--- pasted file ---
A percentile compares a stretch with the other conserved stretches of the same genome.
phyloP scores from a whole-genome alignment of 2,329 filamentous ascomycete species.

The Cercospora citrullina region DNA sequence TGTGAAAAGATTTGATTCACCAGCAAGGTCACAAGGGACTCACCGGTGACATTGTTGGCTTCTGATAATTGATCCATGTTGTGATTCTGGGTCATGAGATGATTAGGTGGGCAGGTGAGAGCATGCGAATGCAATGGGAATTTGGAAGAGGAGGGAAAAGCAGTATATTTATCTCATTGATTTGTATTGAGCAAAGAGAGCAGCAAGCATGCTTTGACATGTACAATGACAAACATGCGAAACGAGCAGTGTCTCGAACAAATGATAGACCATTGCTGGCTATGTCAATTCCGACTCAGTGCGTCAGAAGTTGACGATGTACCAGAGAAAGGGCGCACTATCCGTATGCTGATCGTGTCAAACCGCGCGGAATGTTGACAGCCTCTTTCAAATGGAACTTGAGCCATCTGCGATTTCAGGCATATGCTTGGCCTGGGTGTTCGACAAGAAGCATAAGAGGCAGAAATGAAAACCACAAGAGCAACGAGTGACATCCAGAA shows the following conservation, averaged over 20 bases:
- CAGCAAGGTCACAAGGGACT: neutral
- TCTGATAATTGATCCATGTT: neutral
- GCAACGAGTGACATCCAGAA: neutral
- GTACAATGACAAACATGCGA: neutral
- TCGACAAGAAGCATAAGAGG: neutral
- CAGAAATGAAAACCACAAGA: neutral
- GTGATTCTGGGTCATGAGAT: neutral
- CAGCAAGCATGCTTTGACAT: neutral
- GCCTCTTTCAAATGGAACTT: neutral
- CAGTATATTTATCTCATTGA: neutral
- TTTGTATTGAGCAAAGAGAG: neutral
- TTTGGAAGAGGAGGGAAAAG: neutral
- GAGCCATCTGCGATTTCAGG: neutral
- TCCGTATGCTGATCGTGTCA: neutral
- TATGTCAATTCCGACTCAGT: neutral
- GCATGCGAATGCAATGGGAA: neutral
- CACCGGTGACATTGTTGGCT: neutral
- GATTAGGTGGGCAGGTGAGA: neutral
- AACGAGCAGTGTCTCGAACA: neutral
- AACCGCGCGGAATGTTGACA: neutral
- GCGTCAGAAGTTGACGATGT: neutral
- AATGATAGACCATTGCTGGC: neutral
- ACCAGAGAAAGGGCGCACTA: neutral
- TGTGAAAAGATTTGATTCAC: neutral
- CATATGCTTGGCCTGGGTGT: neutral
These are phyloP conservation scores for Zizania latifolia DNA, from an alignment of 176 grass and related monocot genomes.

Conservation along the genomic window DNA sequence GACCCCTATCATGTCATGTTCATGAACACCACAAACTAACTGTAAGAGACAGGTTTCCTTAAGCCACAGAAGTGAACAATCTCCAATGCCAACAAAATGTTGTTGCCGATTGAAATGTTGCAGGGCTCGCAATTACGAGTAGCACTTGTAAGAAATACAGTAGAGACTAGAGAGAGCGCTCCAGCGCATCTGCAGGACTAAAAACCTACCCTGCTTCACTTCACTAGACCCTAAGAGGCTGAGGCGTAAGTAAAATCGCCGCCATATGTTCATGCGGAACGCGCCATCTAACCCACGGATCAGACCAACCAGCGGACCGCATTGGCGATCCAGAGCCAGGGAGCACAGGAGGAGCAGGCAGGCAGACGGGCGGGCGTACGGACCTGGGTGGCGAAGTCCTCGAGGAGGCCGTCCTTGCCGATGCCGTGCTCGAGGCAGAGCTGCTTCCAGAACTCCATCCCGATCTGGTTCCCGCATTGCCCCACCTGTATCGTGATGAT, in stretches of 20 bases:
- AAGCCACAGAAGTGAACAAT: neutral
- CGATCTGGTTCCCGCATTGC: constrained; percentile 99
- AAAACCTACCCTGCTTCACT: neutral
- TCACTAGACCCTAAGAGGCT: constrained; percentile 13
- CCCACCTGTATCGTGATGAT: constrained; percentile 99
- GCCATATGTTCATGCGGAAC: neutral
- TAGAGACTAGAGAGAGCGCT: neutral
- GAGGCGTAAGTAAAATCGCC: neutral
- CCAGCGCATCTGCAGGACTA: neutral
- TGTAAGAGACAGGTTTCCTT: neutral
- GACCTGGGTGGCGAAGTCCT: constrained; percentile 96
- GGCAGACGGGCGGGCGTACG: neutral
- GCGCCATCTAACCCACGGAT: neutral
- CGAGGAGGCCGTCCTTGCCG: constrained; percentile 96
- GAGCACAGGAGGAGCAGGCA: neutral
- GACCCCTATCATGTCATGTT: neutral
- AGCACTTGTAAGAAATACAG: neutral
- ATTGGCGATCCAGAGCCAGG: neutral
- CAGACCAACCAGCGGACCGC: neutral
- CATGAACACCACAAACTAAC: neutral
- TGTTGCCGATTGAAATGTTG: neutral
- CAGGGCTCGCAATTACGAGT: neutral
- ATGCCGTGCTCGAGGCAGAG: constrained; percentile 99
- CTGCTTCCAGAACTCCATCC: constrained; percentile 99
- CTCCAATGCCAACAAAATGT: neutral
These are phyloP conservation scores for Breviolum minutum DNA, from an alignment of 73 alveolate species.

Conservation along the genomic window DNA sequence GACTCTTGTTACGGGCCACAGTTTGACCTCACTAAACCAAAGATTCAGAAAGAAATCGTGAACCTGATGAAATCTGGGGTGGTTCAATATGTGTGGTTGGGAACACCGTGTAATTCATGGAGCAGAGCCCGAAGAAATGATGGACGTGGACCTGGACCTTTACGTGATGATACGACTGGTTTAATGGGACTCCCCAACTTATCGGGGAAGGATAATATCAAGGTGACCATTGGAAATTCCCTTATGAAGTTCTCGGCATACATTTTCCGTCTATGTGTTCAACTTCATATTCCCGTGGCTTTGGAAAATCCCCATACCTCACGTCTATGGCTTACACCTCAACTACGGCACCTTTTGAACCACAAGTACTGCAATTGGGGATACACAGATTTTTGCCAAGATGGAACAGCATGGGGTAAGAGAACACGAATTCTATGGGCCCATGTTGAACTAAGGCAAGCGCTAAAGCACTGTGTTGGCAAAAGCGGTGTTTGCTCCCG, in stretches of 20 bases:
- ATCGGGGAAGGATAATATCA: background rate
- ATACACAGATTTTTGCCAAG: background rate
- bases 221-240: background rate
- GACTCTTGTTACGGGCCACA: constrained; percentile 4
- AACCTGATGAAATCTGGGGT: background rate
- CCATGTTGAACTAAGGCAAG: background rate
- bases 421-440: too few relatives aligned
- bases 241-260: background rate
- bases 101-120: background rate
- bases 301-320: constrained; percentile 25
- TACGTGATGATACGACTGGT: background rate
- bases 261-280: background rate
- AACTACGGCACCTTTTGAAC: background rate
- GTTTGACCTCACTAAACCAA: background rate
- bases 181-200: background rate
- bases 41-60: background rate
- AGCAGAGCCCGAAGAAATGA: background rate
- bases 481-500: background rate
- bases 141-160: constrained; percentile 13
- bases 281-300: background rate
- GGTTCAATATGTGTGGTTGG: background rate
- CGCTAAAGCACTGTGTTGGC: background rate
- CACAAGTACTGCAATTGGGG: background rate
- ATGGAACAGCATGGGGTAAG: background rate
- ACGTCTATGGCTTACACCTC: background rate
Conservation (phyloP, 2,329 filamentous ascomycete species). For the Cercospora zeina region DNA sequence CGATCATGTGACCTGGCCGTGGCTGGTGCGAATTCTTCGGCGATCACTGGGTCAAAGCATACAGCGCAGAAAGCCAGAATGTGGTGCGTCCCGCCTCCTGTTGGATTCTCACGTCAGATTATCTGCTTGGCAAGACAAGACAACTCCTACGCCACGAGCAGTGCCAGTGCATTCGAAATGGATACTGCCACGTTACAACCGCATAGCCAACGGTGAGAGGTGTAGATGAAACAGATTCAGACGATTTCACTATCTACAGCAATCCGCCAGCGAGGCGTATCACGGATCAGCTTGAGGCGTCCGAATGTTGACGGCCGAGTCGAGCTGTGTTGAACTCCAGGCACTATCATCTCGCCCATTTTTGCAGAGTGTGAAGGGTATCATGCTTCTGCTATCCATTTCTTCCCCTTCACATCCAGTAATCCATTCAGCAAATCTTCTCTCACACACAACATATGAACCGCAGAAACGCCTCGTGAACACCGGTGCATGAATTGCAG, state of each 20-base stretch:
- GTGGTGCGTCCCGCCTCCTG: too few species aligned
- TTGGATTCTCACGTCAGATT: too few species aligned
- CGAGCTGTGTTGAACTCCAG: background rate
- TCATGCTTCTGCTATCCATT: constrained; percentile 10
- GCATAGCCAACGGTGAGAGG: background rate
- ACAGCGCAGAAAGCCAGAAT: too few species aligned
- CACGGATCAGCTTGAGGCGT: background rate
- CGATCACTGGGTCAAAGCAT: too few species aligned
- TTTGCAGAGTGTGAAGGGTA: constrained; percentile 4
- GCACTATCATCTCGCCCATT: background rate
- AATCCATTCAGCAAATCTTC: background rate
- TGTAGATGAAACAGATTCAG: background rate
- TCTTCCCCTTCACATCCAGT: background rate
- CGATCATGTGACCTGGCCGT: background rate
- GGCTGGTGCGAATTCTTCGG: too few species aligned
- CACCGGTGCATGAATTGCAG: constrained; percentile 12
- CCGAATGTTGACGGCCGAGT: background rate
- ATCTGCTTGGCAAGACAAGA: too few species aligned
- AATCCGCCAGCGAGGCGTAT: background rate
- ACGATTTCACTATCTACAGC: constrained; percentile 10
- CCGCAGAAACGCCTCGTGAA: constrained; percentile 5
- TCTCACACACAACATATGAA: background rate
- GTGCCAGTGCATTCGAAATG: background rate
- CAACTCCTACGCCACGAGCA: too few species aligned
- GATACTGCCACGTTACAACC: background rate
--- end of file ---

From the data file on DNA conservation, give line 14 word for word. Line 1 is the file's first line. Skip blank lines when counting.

- TTTGTATTGAGCAAAGAGAG: neutral